SATIRE (Social Science)

The word satire is often thought to be derived from the Latin word satura, originally meaning the vessel used for carrying harvest produce. It came to mean a mixture, and then a mixed form of entertainment that people might have at harvest time, consisting of songs, jokes, and other kinds of humor. In its broadest sense, then, satire is a mixed kind of humorous entertainment related to comedy that focuses on people and their behavior.

In a more particular sense, satire is a literary form, traced back to the Romans and in particular to the works of Juvenal (c. 50/60-127 CE) and Horace (65-8 BCE), who both wrote about their own times, though in different tones. Horace is characterized as more urbane and witty, Juvenal as more savage and critical. For these writers, a satire was a particular sort of poem with a strict form and specific content. It was this definition that pervaded English literature in the work of John Donne (15721631), John Dryden (1631-1700), Alexander Pope (1688-1744), and Samuel Johnson (1709-1784) in the seventeenth and eighteenth centuries.

From the Renaissance onward, the works of Horace and Juvenal, together with works by other great Greek and Roman writers, including Homer (ninth to eighth century BCE), Virgil (70-19 BCE), and Ovid (43 BCE-c. 17 CE), were the basis of an educated person’s reading. The one hundred years from the Restoration in 1660 constituted the great age of satire in English literature, known as the Augustan Age, referring to the period in ancient Rome when Augustus Caesar (63 BCE-14 CE) was the first emperor. English writers produced their own translations or versions of such classical works. For example, the "Epistle to Arbuthnot" (1735) is Alexander Pope’s prologue to his own imitation of Horace’s satires, and Dr. Johnson based his London (1738) and The Vanity of Human Wishes (1749) on Juvenal’s Satires 3 and 10.

The eighteenth century, however, also saw the rise of prose satire, especially in the works of Jonathan Swift (1667-1745), whose Gulliver’s Travels (1726) and A Modest Proposal for Preventing the Children of Ireland from Being a Burden to Their Parents or Country (1729) have influenced most satirical writers since.

One significant reason for the pervasiveness and popularity of satire in England during the eighteenth century may have been people’s reactions to the disorder and division that they experienced during the civil war of the 1640s. Satire became an effective method of drawing attention to the ways in which human behavior falls short of its ideal and of trying to correct that within an accepted political and social framework. The job of the satirist, therefore, became, as Jonathan Swift put it, "to cure the vices of mankind." It is this moral purpose that underlies great satirical achievements.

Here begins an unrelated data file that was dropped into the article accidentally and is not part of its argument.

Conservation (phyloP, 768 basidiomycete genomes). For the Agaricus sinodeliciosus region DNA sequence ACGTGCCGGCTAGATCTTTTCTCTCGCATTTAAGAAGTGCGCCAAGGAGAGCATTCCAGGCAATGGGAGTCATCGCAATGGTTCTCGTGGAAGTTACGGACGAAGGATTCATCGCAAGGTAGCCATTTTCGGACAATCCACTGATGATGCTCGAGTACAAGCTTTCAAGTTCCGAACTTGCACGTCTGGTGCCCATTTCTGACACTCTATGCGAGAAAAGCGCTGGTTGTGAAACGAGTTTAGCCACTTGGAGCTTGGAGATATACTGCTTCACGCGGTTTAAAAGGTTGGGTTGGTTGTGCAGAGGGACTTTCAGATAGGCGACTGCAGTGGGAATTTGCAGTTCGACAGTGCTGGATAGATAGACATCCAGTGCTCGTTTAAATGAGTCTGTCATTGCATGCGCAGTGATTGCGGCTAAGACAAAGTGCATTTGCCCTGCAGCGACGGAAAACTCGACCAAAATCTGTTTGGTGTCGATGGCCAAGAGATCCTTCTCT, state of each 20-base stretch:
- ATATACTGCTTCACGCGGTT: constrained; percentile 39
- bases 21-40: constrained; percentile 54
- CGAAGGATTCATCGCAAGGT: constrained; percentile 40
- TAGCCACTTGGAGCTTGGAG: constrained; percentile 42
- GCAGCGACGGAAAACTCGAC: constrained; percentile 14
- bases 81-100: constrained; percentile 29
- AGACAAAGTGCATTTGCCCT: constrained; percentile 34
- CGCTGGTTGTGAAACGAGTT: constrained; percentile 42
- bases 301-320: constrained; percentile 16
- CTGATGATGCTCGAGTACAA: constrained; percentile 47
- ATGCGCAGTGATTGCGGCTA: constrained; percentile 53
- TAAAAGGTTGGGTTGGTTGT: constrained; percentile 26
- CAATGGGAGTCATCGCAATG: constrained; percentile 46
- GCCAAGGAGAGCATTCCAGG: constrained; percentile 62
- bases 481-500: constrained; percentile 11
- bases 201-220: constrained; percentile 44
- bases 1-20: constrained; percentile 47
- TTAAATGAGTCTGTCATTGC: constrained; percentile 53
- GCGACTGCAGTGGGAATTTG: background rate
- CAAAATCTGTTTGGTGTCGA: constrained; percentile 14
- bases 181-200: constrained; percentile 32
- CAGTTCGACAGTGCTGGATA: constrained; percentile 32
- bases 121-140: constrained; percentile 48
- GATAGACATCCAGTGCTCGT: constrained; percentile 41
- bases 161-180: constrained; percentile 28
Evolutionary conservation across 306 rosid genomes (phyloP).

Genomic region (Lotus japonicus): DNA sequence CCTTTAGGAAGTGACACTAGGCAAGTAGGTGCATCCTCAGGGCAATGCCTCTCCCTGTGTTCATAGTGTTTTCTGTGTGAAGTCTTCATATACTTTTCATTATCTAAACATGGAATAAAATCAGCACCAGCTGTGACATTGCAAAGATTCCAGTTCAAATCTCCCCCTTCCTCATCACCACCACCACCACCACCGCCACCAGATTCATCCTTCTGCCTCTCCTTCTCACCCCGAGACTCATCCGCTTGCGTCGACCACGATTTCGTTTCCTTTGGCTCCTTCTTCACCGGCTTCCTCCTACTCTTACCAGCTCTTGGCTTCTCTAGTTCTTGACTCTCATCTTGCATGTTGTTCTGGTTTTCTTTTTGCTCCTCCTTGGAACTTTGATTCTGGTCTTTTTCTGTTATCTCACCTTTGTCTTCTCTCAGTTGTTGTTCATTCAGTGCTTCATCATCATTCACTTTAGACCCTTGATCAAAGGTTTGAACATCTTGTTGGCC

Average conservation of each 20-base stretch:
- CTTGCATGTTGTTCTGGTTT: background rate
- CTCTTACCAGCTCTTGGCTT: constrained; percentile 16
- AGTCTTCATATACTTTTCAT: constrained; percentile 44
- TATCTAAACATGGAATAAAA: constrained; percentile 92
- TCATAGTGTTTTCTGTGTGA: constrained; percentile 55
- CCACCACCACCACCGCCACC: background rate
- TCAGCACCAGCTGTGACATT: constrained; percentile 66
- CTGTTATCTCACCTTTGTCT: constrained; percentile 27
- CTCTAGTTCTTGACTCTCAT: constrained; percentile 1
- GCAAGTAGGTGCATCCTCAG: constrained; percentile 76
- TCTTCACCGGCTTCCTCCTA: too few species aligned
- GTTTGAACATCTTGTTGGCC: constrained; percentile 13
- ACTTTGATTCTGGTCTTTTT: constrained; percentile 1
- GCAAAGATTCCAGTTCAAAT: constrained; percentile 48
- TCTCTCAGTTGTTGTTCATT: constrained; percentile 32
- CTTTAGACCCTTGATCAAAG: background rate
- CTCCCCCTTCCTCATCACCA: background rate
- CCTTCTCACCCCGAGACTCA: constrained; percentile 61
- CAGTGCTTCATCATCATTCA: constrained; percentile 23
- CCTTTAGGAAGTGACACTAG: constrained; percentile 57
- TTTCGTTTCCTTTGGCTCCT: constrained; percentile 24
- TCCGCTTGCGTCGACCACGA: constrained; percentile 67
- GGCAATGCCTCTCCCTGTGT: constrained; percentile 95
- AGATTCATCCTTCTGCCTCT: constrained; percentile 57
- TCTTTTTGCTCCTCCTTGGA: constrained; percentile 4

Along with this moral purpose, features that distinguish satire from other kinds of writing are its flexibility of tone and its consistent use of wit and irony. The most consistent target for satire in any period is hypocrisy, and the predominant method is irony, where the reader always has to be alert to the conflict between the literal and actual meanings of what is being said. Hence, although the golden age is perhaps the greatest age of satire in English and although writing is the dominant form of satire, nevertheless satire appears in many different periods and in many different forms: writing, painting, and more recently television and film.

It is often the case that effective satire can be ephemeral. Particular examples of hypocrisy come and go quickly, and so references can soon become dated as their occasion slips from memory. Obvious examples may be found in the contemporary television series South Park or The Simpsons or in political caricatures or cartoons.

There is also a sense in which satire is culture bound. Because it depends on wit and irony, it is neither accessible nor thriving in societies and groups where fundamentalism or literalism is the prevailing ethos. Throughout history there have been those who can only read literally and who have therefore missed the whole thrust of a satirical work. This was true of some readers of Swift’s A Modest Proposal, just as it has been true of some viewers of the satirical film Borat: Cultural Learnings of America for Make Benefit Glorious Nation of Kazakhstan (2006).

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